Observing that women have historically been denied representation on currency, Ravikumar said Savitribai Phule is an icon for social justice.

Have Savitribai Phules portrait on currency notes VCK MP proposes
news Sunday, August 04, 2019 - 16:39

In a noteworthy move, VCK MP D Ravikumar has submitted a notice in the Lok Sabha requesting the Union Government to issue a currency note with the portrait of Savitribai Phule. 

In the notice addressed to the Lok Sabha Secretary General, Ravikumar wrote, “Currency note is not only a tool of our economy but also a symbol of our society … By appointing a full time woman Finance Minister, India recognises the capability of woman in handling financial matters in our country. This is the right time to print a picture of [a] woman in our currency.”

Speaking to TNM, Ravikumar, who is also a poet, writer and translator, said, “The Gandhi portrait on the currency was issued exactly 50 years ago in 1969, marking his birth centenary. I am not suggesting that we change or remove Gandhi’s portrait. Instead, I am just asking that women be represented on currency, on any denomination note.” 

Savitribai Phule was born in 1831 in Satara district, Maharashtra. She was married at nine years old to Jyotirao Phule, who was thirteen at the time. Her parents were from the Mali community, which is now recognised as OBC (Other Backward Class).

Both Savitribai and Jyotirao Phule were denied educational opportunities because of their gender and caste. However, the couple eventually attained an education. In 1848, when Savitribai was 17 years old, the couple started the first school for women in the country which wasn't run by colonial authorities. Savitribai was a social worker who worked for the rights of marginalised communities and questioned patriarchal, Brahminical social structures.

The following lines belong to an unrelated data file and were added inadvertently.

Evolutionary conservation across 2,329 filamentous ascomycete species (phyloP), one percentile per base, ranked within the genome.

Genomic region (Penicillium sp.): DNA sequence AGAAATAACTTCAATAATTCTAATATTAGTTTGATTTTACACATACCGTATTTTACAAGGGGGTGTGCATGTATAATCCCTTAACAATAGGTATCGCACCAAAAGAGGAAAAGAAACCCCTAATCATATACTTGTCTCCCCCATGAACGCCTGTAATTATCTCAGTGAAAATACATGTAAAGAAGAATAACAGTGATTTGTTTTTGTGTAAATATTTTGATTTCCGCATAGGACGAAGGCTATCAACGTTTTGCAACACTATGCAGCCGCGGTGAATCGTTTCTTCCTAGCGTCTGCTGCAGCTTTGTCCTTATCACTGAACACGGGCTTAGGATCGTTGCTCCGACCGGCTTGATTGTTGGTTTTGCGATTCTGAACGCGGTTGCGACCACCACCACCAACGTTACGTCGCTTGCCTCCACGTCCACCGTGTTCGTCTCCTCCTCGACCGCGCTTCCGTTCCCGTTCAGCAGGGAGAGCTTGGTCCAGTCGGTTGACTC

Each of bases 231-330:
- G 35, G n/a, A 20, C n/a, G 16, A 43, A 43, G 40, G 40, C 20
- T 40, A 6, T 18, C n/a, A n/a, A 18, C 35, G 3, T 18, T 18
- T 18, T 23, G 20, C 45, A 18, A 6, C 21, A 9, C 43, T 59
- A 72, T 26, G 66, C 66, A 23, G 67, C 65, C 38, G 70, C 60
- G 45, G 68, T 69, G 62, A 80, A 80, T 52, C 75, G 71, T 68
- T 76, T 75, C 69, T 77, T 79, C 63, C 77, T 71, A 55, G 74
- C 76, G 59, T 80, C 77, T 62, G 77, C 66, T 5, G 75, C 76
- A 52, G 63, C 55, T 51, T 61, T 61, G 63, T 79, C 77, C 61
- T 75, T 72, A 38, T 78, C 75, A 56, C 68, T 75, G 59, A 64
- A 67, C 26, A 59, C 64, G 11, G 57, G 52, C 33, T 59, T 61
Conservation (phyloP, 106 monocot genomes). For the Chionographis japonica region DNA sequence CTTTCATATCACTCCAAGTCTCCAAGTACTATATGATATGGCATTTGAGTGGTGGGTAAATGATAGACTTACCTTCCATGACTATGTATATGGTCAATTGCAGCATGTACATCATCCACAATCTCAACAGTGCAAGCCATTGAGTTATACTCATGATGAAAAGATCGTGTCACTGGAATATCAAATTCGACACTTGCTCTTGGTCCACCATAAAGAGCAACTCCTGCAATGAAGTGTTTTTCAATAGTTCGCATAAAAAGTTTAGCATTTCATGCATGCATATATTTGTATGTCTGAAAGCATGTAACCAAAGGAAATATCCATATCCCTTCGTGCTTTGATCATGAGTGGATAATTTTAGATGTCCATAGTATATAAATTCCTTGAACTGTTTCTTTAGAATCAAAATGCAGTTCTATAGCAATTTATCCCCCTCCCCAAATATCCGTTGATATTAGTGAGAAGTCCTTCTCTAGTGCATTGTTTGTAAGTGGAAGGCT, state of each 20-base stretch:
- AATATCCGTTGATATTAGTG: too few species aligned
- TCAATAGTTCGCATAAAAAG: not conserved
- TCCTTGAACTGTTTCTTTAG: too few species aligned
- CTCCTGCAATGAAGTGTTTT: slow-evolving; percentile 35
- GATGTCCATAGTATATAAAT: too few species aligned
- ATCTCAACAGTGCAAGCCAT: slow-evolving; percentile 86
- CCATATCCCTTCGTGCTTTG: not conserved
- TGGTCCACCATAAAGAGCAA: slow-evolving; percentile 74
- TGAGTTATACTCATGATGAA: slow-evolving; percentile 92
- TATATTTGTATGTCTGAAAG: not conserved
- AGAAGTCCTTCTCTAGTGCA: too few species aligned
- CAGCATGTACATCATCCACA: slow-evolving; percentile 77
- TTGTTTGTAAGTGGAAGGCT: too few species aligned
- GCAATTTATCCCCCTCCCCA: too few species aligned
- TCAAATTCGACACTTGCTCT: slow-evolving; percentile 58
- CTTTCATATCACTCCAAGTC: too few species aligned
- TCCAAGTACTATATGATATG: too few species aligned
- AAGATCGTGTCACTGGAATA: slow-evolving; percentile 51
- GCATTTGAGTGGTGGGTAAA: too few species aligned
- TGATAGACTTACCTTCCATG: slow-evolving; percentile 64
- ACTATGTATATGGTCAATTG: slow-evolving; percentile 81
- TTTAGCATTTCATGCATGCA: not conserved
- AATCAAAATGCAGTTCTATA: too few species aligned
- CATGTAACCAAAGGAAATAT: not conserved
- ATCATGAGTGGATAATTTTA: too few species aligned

Ravikumar pointed out that in the entire history of currency and coinage in the region, there has hardly been any representation of women. “Only during the colonial period, coins and currency notes bearing Queen Victoria’s portrait were issued,” he said. 

“We have found thousands of ancient coins in excavations all over India, including Tamil Nadu. But all of them have only male names or figures on them. This also shows how women have historically been prohibited from participating in financial activities. That’s why I have submitted this proposal,” Ravikumar said.  

Speaking about his suggestion of Savitribai Phule, Ravikumar said, “Savitribai Phule was the first woman teacher. She opened a school for girls and taught children from oppressed communities. She is a social justice icon. That’s the reason for my suggestion. But if they find a more suitable woman, that’s fine too.”

Noting that the Lok Sabha this time has 78 women MPs, a record high, he said, “In the budget speech, our first full time woman Finance Minister said it’s a government driven by women. If women’s groups and major political parties strongly endorse the suggestion, it is likely to become a reality.”

In 2016, the United States Department of the Treasury had announced a redesign of the $20 note featuring Harriet Tubman. Tubman, an African American abolitionist and political activist, was chosen after seeking input from the public over which woman should be featured on the note. It was planned to be unveiled in 2020, to coincide with the centenary of the 19th Amendment to the US constitution which granted women the right to vote. The redesign has now been delayed, with the US Treasury Secretary declaring earlier this year that no new imagery will be unveiled until 2028. “It’s the same situation across the world. I think it’s time to break that,” Ravikumar said.  

 

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